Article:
Bertie Ahern, who stepped down as Ireland's Prime Minister today, leaves behind an country that is, in the words of poet William Butler Yeats, "all changed, changed utterly." His resignation as Taoiseach (Prime Minister) underlines the remarkable transformation over which he presided in his decade of leadership: Ireland has grown from an economic backwater to an E.U. success story, and has moved from a bastion of social conservatism to a more open and diverse society. But the same changes may also have ultimately cost Ahern, as Ireland also moved from a deferential political culture to one that asks hard questions of its leaders.
Ahern stepped down because of what he described as "incessant publicity" about a judicial inquiry into his personal finances. Long-running probes into corruption have become a common feature of Irish political life, but until recently Ahern had avoided any damage, earning the nickname "Teflon Taoiseach."
Even as questions about large cash loans from friends and associates piled up, Ahern routinely polled as Ireland's most popular politician, and defied many forecasts to win an unprecedented third successive term last year. Recognized by his peers as an exceptionally shrewd politician one of his predecessors described him as "the most cunning of them all" he played a key role in Ireland's epic economic transformation. He was also dedicated to the Northern Ireland peace process, once flying into a negotiation session directly from his mother's funeral. And he built on that to forge Irish relations with Britain that are at their best in a long and troubled history.
Ahern managed to combine his political smarts with the common touch of the retail politician, religiously canvassing his political base in Dublin's Northside, probably because he enjoyed drifting from pub to shop, chewing over the national budget or gassing about Manchester United, his favorite soccer team. He is known, everywhere, simply as Bertie, appearing to be on first-name terms with the entire Irish public.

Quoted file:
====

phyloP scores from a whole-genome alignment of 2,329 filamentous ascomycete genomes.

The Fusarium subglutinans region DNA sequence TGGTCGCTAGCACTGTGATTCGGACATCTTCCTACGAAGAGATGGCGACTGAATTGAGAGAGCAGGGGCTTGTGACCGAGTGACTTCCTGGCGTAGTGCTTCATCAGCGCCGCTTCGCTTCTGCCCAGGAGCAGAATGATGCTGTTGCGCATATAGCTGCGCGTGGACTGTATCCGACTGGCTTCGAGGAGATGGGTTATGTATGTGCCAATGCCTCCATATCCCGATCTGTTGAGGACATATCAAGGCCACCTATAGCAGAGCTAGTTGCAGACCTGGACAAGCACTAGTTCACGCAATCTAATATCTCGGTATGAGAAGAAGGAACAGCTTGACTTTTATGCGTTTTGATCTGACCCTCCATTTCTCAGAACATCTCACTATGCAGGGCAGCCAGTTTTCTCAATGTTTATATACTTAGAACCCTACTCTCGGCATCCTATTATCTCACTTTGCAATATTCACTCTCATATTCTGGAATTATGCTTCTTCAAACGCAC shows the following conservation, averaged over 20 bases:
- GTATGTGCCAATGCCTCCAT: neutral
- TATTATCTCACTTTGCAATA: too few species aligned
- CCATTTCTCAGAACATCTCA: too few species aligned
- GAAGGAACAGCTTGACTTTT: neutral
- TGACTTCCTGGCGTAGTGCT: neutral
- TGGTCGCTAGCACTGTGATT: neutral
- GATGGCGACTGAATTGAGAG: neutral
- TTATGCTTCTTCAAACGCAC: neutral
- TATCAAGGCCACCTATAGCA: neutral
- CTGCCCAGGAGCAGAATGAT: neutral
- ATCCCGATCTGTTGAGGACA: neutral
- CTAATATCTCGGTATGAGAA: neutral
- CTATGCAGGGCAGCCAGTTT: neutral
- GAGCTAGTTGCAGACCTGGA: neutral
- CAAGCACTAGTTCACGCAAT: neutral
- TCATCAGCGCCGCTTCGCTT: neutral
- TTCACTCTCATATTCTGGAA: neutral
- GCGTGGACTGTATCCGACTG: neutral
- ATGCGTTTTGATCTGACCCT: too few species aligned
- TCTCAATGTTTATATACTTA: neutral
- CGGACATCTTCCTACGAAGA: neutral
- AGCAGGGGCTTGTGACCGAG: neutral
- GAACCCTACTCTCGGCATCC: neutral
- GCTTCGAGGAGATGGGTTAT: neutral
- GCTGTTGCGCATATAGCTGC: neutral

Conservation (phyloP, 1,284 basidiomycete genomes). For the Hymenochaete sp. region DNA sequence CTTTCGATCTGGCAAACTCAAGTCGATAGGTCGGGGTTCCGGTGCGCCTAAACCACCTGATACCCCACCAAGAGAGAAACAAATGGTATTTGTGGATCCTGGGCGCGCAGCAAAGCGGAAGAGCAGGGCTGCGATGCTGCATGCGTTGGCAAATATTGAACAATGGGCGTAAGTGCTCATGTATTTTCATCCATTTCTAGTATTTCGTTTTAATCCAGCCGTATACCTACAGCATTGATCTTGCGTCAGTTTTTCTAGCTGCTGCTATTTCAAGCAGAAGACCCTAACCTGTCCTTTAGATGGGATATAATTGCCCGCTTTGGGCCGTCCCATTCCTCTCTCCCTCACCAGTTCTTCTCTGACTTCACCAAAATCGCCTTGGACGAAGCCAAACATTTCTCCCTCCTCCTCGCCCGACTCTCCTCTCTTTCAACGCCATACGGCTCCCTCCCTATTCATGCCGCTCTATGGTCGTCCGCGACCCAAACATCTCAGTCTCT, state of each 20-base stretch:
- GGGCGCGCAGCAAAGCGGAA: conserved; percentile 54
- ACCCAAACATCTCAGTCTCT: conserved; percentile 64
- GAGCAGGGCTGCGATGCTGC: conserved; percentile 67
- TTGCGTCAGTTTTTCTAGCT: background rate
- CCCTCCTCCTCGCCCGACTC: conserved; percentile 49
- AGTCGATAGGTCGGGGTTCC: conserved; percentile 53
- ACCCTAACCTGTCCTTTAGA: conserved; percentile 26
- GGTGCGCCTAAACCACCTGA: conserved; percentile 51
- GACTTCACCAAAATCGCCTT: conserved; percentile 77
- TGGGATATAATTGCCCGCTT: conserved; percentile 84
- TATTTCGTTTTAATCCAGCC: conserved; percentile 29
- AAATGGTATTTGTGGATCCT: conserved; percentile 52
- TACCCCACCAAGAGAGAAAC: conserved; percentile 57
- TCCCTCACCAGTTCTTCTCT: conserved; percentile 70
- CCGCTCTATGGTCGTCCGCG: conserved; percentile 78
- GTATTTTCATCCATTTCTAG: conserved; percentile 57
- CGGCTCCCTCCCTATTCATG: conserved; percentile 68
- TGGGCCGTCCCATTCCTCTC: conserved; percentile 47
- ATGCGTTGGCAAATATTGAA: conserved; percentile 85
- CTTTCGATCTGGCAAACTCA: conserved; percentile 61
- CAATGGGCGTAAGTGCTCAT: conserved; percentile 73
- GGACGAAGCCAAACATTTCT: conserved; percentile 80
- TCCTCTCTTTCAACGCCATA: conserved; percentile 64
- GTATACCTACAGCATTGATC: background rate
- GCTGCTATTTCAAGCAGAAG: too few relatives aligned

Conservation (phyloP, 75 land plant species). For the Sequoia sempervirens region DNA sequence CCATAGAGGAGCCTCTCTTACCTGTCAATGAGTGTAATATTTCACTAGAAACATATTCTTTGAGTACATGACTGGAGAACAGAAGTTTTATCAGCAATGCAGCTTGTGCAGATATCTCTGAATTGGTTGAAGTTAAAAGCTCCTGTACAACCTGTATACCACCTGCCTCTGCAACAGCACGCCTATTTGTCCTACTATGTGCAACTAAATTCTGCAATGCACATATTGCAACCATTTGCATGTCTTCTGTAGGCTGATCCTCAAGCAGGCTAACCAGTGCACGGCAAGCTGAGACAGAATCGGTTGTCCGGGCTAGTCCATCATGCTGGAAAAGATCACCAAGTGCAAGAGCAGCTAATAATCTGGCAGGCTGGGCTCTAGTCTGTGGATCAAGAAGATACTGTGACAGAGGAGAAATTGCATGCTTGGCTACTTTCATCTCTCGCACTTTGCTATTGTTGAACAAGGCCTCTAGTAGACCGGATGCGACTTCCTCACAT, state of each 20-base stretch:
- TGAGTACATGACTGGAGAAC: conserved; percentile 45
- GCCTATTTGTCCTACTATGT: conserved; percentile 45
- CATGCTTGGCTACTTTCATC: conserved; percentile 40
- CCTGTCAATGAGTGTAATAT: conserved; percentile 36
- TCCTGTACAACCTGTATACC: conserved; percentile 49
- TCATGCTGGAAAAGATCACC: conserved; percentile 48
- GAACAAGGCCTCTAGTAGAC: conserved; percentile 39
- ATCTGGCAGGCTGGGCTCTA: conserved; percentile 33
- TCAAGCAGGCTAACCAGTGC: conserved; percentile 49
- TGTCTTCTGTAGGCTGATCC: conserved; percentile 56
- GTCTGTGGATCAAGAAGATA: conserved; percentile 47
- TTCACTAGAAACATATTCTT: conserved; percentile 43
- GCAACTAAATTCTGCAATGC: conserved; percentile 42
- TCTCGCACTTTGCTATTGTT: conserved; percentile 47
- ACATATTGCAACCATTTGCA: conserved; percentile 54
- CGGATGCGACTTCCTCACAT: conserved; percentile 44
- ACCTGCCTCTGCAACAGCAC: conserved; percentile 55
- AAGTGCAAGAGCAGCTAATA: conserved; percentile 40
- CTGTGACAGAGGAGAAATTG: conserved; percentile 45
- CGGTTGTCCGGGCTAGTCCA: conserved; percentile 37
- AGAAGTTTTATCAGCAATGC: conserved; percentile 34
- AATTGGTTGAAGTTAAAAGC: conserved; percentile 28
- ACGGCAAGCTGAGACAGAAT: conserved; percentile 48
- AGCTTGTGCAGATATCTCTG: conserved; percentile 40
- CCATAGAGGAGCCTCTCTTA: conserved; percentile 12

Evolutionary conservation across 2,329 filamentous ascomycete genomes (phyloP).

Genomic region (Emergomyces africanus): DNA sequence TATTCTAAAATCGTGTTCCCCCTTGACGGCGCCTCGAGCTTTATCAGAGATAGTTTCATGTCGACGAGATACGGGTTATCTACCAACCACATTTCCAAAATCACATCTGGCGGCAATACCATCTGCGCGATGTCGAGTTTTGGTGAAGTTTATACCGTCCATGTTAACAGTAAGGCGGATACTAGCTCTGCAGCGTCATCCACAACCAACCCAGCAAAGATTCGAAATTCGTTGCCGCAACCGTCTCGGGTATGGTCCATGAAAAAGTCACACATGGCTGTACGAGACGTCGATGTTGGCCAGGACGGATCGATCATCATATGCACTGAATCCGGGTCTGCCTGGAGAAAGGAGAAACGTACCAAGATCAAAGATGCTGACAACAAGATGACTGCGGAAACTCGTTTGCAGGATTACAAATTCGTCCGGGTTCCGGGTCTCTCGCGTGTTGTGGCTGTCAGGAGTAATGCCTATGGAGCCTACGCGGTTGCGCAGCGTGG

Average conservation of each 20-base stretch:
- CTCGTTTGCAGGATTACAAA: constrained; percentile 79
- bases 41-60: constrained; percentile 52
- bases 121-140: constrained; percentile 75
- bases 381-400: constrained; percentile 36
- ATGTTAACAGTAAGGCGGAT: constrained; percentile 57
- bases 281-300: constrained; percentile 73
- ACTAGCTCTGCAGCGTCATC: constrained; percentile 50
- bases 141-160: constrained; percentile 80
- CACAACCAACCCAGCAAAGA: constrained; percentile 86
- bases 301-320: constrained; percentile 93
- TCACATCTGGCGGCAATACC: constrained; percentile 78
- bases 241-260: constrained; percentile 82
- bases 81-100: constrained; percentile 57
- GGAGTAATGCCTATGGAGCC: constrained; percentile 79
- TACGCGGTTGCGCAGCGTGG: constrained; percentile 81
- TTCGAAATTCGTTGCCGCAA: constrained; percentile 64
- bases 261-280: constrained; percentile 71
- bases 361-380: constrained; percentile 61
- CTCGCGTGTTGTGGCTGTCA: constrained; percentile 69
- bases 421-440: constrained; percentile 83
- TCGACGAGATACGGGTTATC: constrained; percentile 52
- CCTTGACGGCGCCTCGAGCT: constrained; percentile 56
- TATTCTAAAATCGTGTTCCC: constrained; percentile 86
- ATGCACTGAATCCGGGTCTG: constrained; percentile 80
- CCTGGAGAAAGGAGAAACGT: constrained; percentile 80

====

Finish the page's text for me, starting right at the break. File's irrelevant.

In the age of spin, Ahern appeared to be the master of anti-spin or at least of a spin so polished that the effort didn't show. It was ironic, then, that he appeared to have been undone by one of those events that defy political handlers and hit voters in the gut. In March his long-serving secretary, Grainne Carruth, broke down in tears in front of the inquiry investigating Ahern. She had testified that she made no cash deposits on Ahern's behalf, but after she was confronted with bank records proving the opposite, the tribunal chairman asked if she wished to consult a lawyer. She whispered back: "I just want to go home."
Carruth's testimony brought about a perceptible shift in the public mood, and Ahern suddenly appeared vulnerable. The junior party in his coalition government demanded explanations. He vigorously denied any wrongdoing "one mistake I've never made is to enrich myself by misusing the trust of the people" but he finally admitted that the affair had become a distraction from the business of government.
It's not over yet for Ahern. He still has to appear before the investigating tribunal to answer more questions about what he admits were "unusual" financial arrangements. But, provided he gets through that, his legacy as a transformational leader is secure. Nor should anyone assume he's finished on the political stage. Minutes after his resignation speech, bets were being laid in Dublin that the next president of the European Union will be known as Bertie.